Worker disposing of a product

Design Insights: Environmental Electronics; Human Factors Design

June 1, 2021
A review of the day’s top trending stories from Machine Design editors.

Environmental Electronics

When business leaders talk about the virtues of a more environmentally-friendly approach to manufacturing, going green and saving green are not always connected. That’s both short-sighted and untrue, as there are numerous examples of how an earth-friendly approach to such things as packaging and recycling within a facility can benefit the bottom line.

One key area, as a new Machine Design story notes, is electronics. The article notes that electronic parts and components used to assemble computer products account for nearly 60% of the computer products’ carbon footprint. According to a study, a further 40% is generated by carbon from various chemical, gases, metals and other semiconductor materials.

As the article notes, “sustainability is not only about carbon emissions, but also the use of rare earth metals in electronics. Some of these materials are scarce, so overproduction of electronics reduces the availability of these critical raw materials. At the end of a product’s life, it is disposed of, which creates more waste and increases carbon levels.

The article cites a study that says an estimated $55 billion in e-waste material is thrown away annually in the U.S., while just 20% of all e-waste is collected and recycled, despite the presence of materials such as gold and copper.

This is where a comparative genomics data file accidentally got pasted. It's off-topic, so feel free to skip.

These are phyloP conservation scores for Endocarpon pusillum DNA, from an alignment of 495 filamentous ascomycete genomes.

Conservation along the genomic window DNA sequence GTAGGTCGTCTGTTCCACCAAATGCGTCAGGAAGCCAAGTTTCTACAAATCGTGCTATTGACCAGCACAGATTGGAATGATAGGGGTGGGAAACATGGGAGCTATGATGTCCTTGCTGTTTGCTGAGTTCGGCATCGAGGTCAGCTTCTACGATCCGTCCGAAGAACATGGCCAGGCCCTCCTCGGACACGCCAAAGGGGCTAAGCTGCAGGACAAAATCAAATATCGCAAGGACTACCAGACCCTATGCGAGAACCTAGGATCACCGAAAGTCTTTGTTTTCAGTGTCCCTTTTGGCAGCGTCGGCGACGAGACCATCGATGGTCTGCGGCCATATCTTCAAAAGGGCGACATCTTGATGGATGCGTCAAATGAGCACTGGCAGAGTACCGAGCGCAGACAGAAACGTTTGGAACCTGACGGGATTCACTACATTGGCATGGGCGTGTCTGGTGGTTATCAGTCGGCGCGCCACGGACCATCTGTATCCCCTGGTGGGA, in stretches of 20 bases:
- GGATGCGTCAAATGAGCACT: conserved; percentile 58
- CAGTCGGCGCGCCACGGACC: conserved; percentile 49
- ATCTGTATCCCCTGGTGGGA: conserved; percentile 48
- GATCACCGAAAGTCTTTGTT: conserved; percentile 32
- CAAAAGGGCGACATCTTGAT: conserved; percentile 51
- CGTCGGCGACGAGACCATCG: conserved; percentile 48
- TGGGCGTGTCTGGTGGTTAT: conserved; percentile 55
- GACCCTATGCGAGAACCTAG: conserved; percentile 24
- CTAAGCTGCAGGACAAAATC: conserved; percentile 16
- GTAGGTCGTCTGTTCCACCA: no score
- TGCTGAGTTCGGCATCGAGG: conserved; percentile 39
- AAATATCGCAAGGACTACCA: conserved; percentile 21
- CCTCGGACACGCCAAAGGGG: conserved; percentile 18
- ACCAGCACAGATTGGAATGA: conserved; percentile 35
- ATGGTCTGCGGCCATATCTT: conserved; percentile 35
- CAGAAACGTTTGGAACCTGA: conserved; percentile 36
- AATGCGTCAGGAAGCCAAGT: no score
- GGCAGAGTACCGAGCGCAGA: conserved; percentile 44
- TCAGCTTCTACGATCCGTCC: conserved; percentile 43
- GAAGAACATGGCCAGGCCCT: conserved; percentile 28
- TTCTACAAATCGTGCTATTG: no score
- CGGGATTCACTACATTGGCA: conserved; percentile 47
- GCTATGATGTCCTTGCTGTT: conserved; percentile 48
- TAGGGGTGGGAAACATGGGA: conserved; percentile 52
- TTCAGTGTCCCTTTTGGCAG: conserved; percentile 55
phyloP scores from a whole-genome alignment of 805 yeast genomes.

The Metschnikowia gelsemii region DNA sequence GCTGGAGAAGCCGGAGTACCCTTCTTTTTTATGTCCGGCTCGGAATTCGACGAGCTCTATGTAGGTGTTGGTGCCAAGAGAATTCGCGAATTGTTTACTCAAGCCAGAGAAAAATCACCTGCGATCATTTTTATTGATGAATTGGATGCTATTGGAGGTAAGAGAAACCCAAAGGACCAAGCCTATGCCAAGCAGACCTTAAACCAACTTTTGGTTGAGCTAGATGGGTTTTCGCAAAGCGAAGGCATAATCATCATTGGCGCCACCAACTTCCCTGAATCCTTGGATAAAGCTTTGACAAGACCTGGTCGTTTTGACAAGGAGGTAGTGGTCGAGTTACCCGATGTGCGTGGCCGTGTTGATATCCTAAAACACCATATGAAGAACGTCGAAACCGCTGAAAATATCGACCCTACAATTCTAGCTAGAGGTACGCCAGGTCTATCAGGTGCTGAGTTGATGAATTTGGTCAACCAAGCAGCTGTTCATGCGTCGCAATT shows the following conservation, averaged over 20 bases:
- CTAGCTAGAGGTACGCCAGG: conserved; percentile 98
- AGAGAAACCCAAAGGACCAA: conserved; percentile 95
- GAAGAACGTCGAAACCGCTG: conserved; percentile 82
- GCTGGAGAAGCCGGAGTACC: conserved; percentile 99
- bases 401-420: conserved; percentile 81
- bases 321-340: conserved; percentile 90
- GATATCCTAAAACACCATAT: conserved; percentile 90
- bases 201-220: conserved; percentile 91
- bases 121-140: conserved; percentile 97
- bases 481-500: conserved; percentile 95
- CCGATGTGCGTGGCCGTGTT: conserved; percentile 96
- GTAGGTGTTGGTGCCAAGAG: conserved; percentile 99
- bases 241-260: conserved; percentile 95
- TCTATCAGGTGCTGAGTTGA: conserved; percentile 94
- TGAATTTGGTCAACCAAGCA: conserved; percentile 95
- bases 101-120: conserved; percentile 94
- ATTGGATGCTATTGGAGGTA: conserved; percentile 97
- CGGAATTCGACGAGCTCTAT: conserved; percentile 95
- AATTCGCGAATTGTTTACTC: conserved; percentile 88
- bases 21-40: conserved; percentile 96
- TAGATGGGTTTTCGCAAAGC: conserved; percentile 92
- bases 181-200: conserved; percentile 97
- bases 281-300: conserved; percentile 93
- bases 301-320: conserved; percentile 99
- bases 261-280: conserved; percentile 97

Improving these numbers can begin at the design process but have to expand to all corners of the business.

Human Factors Design

Another area where design plays a key role is in considering intuition as well as functionality in the way machines are designed. A recent Machine Design article discusses the idea of Human Factors Engineering, which helps shape the way a given part or control might relate in a different way to an operator.

For example, a landing gear control on an aircraft was changed from a basic lever to look like a wheel, while the landing flap was adapted from the same lever style to a flap-shaped paddle on the panel. Instead of training to pilots to always remember which lever was which, the Human Factor Engineering made the process visual.

“The key was to address the pilot, controls, task and environment as a complete system,” the article notes. “Complete systems work more safely and effectively when all components are evaluated together and designed around the user.”

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